Americans are looking back to reassess their history and origins.
George Floyd’s murder launched a global movement to assert the critical role that race plays in American law and society; however, even before Black Lives Matter protests swept the nation and the world, there were efforts to redefine America’s origin story.
Now, there are fresh fracture points in how we see ourselves and how we teach our history. A focus of this debate is on a little-known academic and legal concept called Critical Race Theory that says that racism is inherent in our laws and institutions.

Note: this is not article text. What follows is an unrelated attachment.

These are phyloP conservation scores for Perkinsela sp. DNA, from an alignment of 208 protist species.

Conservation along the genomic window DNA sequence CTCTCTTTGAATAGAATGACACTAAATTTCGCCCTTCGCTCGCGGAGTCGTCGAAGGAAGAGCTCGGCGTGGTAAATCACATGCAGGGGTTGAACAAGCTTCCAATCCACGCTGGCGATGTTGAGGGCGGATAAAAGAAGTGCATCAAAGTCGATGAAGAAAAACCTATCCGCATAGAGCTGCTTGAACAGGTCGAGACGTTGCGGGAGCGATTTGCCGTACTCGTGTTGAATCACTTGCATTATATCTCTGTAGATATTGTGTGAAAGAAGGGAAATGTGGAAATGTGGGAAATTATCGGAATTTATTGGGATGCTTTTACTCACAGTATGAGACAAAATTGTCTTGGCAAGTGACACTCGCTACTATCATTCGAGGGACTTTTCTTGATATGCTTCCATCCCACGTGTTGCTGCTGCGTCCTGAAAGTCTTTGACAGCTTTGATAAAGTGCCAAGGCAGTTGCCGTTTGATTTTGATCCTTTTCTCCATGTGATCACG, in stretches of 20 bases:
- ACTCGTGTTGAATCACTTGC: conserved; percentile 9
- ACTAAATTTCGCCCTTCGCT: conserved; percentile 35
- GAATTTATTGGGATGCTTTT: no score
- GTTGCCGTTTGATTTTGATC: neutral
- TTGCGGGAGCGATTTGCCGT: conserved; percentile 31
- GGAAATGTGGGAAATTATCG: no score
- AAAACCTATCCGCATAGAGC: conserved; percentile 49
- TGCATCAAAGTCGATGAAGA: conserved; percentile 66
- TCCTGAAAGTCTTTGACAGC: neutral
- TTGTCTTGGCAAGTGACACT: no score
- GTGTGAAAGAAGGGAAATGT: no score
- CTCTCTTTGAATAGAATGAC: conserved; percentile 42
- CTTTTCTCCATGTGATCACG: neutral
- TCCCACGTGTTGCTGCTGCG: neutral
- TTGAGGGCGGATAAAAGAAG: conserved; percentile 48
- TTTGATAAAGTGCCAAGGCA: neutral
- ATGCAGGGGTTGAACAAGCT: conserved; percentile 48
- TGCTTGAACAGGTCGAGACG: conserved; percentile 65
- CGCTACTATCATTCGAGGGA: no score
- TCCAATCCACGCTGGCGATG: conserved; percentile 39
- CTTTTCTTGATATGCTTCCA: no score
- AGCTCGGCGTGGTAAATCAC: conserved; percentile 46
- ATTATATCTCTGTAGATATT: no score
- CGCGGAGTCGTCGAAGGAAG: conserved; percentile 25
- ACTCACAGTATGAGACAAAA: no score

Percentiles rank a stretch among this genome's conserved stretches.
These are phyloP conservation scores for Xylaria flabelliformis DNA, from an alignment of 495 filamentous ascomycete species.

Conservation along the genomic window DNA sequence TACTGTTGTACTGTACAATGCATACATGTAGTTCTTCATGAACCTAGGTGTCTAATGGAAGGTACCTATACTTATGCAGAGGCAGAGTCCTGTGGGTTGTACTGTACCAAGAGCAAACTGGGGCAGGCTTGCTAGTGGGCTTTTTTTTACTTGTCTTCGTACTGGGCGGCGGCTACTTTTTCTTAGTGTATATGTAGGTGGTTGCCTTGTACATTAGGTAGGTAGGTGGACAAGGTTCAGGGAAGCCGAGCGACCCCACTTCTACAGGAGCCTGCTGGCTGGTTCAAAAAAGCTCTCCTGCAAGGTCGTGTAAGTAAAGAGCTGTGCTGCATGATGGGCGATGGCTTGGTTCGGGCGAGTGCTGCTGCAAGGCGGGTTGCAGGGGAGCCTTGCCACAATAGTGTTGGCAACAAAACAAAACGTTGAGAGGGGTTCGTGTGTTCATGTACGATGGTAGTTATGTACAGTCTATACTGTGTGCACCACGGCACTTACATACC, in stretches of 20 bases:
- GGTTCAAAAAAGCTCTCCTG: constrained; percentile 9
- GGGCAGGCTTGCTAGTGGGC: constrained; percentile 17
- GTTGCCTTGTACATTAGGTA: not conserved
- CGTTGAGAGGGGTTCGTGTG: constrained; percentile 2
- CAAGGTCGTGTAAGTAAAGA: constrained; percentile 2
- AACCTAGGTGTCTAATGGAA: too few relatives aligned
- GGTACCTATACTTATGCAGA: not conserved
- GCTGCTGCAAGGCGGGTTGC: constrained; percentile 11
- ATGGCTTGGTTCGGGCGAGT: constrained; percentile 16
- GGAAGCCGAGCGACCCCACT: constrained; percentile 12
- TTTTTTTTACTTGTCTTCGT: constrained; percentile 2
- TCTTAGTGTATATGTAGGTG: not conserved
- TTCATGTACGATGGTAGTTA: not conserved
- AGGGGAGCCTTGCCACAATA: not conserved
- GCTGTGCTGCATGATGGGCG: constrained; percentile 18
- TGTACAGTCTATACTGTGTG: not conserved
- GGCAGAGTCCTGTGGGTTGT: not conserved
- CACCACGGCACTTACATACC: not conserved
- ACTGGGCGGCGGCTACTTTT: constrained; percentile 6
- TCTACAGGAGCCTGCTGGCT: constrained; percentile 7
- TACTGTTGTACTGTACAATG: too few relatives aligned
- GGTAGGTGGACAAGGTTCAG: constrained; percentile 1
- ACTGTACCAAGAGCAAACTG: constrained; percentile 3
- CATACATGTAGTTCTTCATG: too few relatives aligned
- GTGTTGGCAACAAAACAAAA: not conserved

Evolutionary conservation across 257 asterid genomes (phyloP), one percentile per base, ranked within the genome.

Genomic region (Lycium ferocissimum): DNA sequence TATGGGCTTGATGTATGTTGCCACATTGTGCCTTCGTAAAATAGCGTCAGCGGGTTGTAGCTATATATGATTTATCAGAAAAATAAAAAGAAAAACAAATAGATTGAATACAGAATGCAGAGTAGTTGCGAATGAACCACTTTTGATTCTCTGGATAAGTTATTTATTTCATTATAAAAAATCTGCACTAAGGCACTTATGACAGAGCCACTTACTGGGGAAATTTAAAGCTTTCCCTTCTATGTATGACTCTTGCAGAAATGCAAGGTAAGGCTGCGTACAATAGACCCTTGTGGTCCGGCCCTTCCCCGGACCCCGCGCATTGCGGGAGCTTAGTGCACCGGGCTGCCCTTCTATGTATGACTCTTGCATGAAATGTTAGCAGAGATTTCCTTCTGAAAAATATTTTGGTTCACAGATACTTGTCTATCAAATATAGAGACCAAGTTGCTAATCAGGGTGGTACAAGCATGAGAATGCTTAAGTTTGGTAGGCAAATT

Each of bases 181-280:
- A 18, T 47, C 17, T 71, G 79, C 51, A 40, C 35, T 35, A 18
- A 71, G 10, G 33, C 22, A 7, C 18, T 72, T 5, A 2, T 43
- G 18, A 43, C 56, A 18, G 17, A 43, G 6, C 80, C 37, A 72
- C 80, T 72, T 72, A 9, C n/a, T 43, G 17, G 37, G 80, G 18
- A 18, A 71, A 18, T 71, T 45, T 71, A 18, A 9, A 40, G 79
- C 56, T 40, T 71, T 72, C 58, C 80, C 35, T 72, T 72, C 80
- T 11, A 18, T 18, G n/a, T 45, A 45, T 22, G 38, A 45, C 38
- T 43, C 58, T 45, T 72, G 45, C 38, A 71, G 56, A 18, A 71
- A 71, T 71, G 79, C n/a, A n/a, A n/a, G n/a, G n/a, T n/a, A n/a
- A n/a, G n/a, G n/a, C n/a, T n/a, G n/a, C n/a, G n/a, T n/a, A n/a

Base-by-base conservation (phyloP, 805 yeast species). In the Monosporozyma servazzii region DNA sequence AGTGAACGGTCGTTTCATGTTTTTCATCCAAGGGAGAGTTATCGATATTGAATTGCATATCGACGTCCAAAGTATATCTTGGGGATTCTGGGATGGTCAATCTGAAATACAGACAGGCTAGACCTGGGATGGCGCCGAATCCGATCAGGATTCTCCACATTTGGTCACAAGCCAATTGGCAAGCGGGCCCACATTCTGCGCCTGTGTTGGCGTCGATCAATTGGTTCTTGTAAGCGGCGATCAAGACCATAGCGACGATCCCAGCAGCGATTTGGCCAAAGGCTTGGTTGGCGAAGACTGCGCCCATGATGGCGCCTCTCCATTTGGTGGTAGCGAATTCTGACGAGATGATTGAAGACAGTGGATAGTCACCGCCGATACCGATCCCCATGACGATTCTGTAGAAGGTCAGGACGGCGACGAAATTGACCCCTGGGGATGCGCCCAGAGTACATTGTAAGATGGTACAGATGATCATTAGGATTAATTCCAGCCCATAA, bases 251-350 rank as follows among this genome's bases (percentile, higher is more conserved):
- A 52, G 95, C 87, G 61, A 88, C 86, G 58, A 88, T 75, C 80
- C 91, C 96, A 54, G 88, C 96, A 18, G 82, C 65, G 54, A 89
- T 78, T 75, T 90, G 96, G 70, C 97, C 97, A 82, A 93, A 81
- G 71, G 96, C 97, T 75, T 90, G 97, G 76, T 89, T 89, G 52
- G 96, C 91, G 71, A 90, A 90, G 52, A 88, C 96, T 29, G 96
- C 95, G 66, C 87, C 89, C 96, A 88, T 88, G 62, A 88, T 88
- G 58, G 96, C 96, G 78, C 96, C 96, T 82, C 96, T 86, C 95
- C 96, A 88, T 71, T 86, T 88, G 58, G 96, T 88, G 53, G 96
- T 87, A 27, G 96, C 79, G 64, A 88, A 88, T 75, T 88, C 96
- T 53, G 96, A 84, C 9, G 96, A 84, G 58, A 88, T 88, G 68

The theory is not part of standard public school curriculum; however, it has become a catch-all term for efforts to include race as an element in how we teach America’s history. Some parents are against any approach that makes their children pawns in a racial legacy they say focuses too much on oppression and victimization.
Once again, one of our nation’s most sensitive cultural flashpoints is evident in debates over laws and school curriculum, and who decides what students will learn about our past.
This episode of Us & Them is presented with support from the West Virginia Humanities Council, The Greater Kanawha Valley Foundation and CRC Foundation.
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